A group of people conversing over the Unlimited 'Cards for Inclusion' card game. They are sitting crossed legged on the floor in a circle all looking inward with thoughtful expressions on their faces.
Photo by Jon Aitken

Playing and producing in Tokyo pre 2020

Unlimited is part of the advisory board for Watershed’s two-year Creative Producers International programme, a strand of their Playable City initiative. This October the cohort of producers, advisory board representatives and a group of artists and city-makers gathered in Tokyo for a week long residency of exchange and research. Senior Producer Jo Verrent and Project Manager Clara Giraud got an insight into pre-2020 Olympic/Paralympic Tokyo and some of the opportunities and challenges the city faces.

Gearing up for the games

Under two years away from hosting the summer Olympics and Paralympics, Tokyo is planning and changing. How might they make the best use of the structures, talents, buildings, people and communities present, and ensure they create an event enriching for both visitors and residents with a significant social legacy? Tokyo is already known as a city in constant flux, with buildings being torn down and rebuilt before you’ve had a chance to notice. Things have stepped up a notch and developers, local governments and communities are instigating change at an even faster pace. Accessibility appears to be at the heart of many of the development projects, ensuring spaces that will be re-purposed beyond the Olympic timescale, much like what occurred post London 2012. In fact, Japan appears to tackle some access elements in a more visible way than in the UK – for example, tactile floors and sound-guided support for visually impaired people can already be found in the majority of urban spaces.

An appetite for change

Whilst ever changing city infrastructure is at the heart of Tokyoite culture, 2020 is bringing new challenges and opportunities to a city and country seeking to be more connected than ever with the rest of the world. How does one create urban spaces that invite diversity and difference, a core value of the Olympics and Paralympics, to a country that has historically had a long-term isolationist culture and where disabled people, as just one example, are often both not seen and not heard? Where risk taking and experimentation are both seen as Western concepts? There appears to be an appetite for change from many although the time to implement such change is rapidly shortening as 2020 gets closer.

A playable city?

The residency and conference organised by Watershed and Rhizomatics introduced us to a range of people and organisations attempting to re-think the city into a more inclusive, flexible and playful space. There is a hunger for new collaborations and ideas, which we tasted through the sponsorship and participation of JR East (a major railway and property development company in Japan) who directly participated in an ideas generation session aimed at pushing the boundaries of what they might deliver. Unlimited were able to introduce our #CardsforInclusion game, which will be launched in the UK next month, to a group of Japanese creative producers opening up their practices to new ways of involving disabled people within their plans for play.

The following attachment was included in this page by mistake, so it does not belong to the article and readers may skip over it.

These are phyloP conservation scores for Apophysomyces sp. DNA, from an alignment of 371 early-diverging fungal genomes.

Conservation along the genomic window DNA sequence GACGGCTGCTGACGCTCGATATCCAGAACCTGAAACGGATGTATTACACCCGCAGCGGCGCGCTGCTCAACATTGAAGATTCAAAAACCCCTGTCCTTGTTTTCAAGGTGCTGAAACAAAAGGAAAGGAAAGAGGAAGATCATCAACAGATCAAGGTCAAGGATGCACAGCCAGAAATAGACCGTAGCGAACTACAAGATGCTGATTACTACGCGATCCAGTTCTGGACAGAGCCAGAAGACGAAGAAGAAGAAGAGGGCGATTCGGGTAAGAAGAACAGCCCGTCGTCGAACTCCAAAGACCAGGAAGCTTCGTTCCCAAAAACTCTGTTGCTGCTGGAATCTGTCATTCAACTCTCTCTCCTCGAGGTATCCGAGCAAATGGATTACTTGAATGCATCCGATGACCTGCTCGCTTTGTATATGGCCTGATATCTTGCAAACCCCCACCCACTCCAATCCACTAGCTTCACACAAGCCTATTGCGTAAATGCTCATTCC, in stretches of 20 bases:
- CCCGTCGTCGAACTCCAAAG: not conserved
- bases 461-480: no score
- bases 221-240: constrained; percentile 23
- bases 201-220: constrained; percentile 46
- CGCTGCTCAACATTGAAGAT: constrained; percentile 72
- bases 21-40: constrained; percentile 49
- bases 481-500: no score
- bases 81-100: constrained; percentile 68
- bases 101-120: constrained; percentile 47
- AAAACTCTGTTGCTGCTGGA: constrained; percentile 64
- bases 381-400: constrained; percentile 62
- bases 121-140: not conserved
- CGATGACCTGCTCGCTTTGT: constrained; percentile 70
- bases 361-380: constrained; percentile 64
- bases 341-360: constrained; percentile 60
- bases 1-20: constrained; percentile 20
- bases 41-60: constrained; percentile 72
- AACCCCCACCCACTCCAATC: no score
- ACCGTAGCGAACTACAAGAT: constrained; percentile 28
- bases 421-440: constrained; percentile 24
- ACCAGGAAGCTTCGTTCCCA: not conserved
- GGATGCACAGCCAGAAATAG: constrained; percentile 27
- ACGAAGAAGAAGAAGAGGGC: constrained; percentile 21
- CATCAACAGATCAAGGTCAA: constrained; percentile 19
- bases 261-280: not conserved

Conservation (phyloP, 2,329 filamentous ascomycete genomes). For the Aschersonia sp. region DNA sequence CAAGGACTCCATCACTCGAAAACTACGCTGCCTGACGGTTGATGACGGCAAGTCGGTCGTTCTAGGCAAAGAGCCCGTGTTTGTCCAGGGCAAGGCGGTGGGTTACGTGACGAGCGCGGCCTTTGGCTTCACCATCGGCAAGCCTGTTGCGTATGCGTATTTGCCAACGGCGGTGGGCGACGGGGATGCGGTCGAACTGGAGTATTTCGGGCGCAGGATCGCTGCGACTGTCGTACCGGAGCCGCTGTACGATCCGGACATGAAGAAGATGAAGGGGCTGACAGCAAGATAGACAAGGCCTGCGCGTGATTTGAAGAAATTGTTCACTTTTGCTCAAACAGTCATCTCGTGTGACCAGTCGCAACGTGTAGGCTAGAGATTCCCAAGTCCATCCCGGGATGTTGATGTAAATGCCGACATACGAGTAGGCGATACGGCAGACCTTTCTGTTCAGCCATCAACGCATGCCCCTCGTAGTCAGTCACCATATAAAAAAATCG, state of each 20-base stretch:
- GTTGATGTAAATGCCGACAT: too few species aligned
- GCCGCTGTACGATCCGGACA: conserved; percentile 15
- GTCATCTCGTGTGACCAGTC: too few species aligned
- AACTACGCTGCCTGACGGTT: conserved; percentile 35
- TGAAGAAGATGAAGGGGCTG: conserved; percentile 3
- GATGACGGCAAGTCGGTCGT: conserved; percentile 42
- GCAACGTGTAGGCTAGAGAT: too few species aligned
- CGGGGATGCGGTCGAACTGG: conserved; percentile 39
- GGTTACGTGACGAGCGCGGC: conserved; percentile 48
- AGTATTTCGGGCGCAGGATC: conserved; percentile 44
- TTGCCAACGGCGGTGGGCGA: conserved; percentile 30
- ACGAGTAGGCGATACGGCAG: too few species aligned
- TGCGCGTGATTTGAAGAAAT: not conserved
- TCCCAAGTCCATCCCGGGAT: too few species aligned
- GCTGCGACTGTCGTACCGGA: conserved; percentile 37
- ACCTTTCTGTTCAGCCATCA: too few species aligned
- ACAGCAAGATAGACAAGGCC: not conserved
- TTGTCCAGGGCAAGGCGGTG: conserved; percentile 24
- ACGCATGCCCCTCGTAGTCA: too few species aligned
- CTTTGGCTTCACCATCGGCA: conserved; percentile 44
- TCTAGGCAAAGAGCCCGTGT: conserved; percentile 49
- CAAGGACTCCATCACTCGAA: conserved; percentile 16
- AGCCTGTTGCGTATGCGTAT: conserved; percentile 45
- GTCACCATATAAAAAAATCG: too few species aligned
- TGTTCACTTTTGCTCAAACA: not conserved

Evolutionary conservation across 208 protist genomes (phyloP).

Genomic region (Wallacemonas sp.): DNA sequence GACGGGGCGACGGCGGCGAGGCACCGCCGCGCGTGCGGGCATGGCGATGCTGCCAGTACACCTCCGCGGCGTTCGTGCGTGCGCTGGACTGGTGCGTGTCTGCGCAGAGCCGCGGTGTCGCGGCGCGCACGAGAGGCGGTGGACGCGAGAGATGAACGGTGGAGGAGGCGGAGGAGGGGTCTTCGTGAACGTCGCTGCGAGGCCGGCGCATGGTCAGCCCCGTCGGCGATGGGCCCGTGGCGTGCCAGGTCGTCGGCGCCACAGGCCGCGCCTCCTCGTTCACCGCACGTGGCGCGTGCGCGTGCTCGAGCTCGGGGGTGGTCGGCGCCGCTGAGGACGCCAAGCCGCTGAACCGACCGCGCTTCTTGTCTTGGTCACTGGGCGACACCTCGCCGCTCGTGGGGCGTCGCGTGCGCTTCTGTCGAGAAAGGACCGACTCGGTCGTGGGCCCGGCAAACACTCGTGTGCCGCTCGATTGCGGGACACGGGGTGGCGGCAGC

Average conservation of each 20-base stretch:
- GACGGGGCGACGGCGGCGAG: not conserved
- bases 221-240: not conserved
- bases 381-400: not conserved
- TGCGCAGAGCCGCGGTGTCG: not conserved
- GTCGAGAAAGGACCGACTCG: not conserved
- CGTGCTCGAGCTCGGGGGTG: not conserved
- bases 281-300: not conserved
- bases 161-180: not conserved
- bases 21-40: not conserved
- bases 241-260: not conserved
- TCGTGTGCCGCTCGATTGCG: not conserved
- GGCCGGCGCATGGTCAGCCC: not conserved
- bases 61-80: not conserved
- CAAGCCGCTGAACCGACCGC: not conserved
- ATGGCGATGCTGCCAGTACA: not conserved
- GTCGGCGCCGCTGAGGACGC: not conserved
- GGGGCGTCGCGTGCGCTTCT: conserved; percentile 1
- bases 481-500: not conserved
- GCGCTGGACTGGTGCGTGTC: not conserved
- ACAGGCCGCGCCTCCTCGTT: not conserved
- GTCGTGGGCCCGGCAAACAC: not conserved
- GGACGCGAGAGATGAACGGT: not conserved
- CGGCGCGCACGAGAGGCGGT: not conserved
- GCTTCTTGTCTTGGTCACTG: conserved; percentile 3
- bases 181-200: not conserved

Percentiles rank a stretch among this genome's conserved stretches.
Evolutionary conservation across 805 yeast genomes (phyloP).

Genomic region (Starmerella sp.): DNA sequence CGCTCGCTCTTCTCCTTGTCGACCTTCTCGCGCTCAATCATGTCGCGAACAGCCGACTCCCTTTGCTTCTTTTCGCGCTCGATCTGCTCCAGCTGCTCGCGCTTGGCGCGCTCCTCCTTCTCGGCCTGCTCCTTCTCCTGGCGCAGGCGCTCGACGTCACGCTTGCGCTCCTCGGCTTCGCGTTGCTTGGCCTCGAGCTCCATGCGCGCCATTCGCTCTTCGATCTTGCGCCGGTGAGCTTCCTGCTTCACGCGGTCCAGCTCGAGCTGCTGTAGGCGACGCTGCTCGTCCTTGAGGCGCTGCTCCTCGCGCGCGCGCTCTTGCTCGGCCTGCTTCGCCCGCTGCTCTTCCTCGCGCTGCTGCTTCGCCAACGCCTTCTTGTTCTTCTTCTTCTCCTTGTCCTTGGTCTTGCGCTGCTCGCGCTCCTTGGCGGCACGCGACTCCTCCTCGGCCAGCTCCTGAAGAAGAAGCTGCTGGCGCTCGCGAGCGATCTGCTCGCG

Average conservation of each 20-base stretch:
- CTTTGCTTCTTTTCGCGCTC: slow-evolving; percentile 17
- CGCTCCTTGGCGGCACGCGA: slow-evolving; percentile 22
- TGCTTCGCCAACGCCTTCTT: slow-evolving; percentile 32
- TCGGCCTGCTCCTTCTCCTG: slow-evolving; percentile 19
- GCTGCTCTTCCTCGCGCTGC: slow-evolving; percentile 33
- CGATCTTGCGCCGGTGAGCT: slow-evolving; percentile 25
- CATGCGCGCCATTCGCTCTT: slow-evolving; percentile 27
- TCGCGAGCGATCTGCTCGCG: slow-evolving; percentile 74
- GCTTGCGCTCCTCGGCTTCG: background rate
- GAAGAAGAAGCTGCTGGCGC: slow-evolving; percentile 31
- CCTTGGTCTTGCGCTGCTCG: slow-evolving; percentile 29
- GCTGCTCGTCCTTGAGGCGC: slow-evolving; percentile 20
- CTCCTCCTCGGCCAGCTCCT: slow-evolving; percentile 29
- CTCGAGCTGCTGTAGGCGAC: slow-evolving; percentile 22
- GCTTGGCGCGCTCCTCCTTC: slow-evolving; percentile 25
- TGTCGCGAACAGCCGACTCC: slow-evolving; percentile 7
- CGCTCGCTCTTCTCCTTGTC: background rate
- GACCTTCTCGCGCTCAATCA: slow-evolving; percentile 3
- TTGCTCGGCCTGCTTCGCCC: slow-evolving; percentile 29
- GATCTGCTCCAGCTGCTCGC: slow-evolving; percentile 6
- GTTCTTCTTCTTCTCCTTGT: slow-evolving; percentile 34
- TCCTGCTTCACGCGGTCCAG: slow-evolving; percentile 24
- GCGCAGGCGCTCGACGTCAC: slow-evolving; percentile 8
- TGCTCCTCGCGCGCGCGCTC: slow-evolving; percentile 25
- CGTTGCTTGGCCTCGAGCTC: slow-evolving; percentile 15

Opportunity knocks

There is an enormous opportunity to develop the careers and aspirations of the many, many disabled artists working throughout Japan. The potential for wide systemic impact similar to that seen within the UK after 2012 is easily within Japan’s grasp.

Work such as that undertaken by Atelier Corners in Osaka, who have most recently collaborated with Richard Butchins on his Unlimited International Commission Voice of the Unicorn (next to be seen at Noviembre Electronio, Buenos Aires, Argentina in November), work by Kris Yoshie and Slow Label, Saori, Kazuyo Morita, Taihen, Able Art, Hana, Dance Company Kyo and many more.

Three new projects we were able to see on this visit show Japan creating breathtaking steps in relation to access and inclusion. They included the work of a young blind video games designer Yukio Nozawa who is developing sonic games for the enjoyment of all, a series of cards based on delusions, fantasies and voices being created by members of Harmony, a mental health facility within the city designed to make the often hidden experiences of those experiencing mental ill health within Japan visible and so talked about, and in a similar vein, the controversial comics and radical street fashion featuring Menhera-chan, a manga character who self harms, created by Ezaki Bisuko to reflect his own experiences. Imagine the impact if some of this work was taken out of its niche and became more widely shared.

Of course, many UK artists and companies are already building bridges that hopefully will develop and bear fruit in 2020 – including Graeae, Extant, Stopgap and Chisato Minimamura to name just a few. There is a real sense of anticipation building.

Across infrastructure, arts, access and impact, Tokyo 2020 has two years remaining until the eyes of the world will be watching… and with such resources, networks, allies and enthusiasm we can’t wait to see what you will achieve.